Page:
A 68-year-old man presented with a 2-week history of a cutaneous tumour on his left Achilles tendon. The patient continued to have fevers, night sweats, and worsening of his general status and decreased appetite with progressive mental status changes; symptoms which had developed within the previous 2 months. His motor strength was documented as 4/5 in all four extremities. Laboratory evaluation showed a white blood cell count of 1.9 × 103/µl (normal range 4–9 × 103/µl), haematocrit 26.4% (normal 43–51%), platelet count 147 × 103/µl (normal 180–370 × 103/µl), and C-reaction protein 6.7 mg/dl (normal > 0.3 mg/dl). His serum enzyme-linked immunosorbent assay revealed the presence of HIV antibodies; confirmatory tests detected HIV1 gp160, gp110, gp41, p68, p52, p40, p34 and p25. His HIV1-RNA viral load was 1.6 × 103 copies/ml and the CD4 cell count was 8 cells/µl (2.5%). Examination revealed a well-defined, solitary, red-to-violaceous, firm ulcerated tumour measuring 17 mm in diameter, surrounded by a region of erythematous induration with a thick hemorrhagic crust on his left Achilles tendon (Fig. 1). Histopathology showed a dense infiltration of the entire dermis by cohesive aggregates of large lymphoid cells and partial destruction of the epidermis. The atypical cell infiltration extended to the subcutaneous fat (Fig. 2a). The tumour cells were round or polygonal, with abundant cytoplasm and large, vesicular nuclei with irregularly shaped, large nucleoli. Immunohistochemical analysis revealed that the tumour cells were positive for CD20 (Fig. 2b), CD79a, and Bcl-2 (Fig. 2c). However, the cells were negative for CD3, CD10, CD30, CD31, and CD34. Brain magnetic resonance imaging (MRI) revealed bilaterally high signal-intensity lesions on fluid-attenuated inversion recovery in the periventricular white matter and centrum semiovale. This patient’s clinical picture was consistent with HIV encephalopathy, and the diagnosis was based on exclusion of other possible causes of mental status change. There was no evidence of lymphadenopathy on computed tomography scans of the chest and abdomen. In addition, the results of ultrasound examination of the lymph nodes, bone marrow aspiration and biopsy were all normal. As the cutaneous lesion developed without any detectable lymph node involvement, the histological and immunohistochemical findings of his leg tumour corresponded with PCLBCL-LT.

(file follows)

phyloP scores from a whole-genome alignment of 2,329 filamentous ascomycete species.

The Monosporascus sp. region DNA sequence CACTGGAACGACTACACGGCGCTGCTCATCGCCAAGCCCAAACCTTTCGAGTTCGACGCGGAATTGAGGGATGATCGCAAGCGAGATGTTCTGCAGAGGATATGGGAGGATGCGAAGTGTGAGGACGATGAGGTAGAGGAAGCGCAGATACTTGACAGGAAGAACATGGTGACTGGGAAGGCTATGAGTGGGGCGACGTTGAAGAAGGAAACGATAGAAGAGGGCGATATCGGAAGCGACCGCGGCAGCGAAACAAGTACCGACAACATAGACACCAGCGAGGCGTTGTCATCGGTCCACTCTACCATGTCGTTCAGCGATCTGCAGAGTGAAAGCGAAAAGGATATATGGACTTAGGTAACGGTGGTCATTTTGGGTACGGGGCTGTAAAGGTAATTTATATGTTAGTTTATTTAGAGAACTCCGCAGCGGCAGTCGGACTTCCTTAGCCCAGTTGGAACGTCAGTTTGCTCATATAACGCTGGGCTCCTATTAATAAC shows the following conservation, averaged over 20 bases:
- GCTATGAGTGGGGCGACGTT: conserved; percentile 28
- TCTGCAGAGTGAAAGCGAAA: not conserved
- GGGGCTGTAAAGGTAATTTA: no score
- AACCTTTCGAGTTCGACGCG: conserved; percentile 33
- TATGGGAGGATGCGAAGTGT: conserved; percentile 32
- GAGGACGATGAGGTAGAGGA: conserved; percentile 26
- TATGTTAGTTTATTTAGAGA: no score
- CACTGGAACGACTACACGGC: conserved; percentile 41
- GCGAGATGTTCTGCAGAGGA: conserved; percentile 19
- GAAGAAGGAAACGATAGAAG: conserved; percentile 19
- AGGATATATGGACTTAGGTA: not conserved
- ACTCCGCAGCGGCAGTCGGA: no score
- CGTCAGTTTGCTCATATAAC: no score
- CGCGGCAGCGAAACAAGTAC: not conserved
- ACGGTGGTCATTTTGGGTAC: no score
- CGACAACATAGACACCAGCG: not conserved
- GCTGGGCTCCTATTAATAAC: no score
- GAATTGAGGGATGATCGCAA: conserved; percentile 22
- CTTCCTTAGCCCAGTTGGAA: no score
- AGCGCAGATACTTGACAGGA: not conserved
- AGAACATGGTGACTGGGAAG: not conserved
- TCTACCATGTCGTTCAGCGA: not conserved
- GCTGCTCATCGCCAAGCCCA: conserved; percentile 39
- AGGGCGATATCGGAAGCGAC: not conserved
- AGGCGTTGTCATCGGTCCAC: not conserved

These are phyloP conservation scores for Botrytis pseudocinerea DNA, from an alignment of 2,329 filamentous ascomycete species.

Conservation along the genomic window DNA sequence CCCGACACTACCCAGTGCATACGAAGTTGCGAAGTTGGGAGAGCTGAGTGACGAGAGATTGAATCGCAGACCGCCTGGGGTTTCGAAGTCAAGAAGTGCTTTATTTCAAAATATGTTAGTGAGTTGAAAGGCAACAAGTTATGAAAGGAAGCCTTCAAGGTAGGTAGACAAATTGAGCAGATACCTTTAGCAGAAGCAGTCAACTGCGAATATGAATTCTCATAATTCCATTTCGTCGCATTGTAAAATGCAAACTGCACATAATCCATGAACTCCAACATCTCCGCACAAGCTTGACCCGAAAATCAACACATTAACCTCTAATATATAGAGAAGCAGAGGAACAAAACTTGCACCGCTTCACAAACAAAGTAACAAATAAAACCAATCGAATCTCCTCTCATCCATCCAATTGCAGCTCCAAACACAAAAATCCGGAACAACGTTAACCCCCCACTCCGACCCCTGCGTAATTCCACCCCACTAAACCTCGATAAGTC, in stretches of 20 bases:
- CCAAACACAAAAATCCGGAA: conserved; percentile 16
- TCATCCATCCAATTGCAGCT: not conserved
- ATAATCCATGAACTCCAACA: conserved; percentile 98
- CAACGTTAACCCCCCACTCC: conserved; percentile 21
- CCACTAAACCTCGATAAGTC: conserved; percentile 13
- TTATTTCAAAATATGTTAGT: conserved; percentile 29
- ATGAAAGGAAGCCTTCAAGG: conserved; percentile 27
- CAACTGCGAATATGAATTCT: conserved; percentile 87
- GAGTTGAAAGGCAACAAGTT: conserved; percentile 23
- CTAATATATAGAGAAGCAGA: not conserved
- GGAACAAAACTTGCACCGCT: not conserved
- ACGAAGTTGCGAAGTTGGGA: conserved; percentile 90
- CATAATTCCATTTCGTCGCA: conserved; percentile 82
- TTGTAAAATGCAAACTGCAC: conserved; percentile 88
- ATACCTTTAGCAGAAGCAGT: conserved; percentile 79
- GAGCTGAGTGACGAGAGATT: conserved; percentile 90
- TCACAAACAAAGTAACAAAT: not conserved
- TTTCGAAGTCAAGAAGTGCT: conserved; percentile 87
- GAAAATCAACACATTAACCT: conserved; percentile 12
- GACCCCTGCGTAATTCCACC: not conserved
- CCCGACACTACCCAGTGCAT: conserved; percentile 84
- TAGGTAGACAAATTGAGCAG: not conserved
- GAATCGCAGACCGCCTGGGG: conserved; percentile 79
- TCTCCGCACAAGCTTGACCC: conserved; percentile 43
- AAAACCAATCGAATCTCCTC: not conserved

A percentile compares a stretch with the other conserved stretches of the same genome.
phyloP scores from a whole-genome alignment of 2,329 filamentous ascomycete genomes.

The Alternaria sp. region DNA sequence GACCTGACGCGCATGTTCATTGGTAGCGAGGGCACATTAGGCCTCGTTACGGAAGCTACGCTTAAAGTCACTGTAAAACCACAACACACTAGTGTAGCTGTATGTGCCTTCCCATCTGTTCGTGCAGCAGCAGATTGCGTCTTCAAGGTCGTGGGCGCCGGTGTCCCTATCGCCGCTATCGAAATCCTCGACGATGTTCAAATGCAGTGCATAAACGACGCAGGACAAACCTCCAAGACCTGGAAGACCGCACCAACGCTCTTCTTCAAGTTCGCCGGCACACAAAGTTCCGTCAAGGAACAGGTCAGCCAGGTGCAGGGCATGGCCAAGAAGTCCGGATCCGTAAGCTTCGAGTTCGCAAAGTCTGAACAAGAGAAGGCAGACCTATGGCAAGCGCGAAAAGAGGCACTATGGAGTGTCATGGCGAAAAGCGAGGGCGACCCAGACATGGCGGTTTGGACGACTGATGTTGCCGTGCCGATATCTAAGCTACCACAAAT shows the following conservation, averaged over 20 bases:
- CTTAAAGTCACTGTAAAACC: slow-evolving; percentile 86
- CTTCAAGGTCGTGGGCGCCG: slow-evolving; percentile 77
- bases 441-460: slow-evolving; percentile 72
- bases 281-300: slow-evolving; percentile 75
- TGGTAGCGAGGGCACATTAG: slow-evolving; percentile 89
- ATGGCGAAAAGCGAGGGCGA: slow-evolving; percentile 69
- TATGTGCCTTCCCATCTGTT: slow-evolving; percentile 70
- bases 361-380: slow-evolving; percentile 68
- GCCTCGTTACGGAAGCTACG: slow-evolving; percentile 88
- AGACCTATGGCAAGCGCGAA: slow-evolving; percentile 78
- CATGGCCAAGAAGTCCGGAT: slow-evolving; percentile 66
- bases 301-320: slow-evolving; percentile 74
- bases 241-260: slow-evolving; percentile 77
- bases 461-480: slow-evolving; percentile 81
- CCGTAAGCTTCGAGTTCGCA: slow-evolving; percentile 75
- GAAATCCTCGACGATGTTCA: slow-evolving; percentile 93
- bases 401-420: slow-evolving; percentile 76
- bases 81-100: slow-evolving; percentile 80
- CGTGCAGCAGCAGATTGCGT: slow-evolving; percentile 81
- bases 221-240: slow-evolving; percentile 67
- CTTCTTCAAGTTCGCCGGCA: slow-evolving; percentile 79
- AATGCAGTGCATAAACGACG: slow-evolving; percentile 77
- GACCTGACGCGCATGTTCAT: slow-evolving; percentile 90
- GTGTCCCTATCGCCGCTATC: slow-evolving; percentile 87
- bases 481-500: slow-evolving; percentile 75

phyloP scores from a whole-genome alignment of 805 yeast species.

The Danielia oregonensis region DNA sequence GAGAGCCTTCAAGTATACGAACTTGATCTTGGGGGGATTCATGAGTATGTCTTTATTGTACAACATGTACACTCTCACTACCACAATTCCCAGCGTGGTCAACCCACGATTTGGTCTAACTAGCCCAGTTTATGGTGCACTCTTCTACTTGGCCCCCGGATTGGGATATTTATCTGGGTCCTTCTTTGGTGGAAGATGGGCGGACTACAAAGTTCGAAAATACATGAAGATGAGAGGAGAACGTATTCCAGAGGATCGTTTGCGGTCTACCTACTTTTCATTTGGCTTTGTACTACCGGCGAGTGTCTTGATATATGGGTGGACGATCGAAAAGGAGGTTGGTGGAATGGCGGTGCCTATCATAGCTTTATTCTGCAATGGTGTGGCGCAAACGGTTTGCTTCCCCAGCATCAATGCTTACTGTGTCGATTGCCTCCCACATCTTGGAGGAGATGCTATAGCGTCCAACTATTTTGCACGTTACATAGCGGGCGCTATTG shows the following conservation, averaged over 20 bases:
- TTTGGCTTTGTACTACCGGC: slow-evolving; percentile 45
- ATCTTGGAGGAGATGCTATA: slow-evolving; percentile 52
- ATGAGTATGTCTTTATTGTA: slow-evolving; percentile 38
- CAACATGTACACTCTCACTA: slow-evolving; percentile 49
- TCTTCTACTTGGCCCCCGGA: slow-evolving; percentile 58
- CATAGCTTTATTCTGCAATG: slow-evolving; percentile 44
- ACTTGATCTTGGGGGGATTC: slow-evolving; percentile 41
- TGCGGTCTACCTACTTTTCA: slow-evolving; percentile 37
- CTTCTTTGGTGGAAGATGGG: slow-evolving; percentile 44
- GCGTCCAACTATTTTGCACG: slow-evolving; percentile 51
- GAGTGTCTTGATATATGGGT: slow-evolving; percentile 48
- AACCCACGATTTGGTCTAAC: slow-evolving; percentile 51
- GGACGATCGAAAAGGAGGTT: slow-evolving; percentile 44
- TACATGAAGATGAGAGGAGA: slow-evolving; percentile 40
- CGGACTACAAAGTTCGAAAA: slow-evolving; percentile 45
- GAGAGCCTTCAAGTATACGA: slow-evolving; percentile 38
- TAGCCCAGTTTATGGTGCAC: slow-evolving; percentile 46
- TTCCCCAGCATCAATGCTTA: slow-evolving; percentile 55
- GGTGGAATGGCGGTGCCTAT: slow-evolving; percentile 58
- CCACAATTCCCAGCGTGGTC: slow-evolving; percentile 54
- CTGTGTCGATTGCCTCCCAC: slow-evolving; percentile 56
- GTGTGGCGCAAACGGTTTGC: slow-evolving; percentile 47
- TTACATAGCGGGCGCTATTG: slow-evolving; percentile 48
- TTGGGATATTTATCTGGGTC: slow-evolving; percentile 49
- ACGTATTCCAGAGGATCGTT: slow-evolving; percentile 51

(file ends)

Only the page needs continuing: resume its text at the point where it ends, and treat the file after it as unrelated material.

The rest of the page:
Fig. 1. A violaceous and slightly infiltrated cutaneous tumour with a thick hemorrhagic crust present on the patients left Achilles tendon.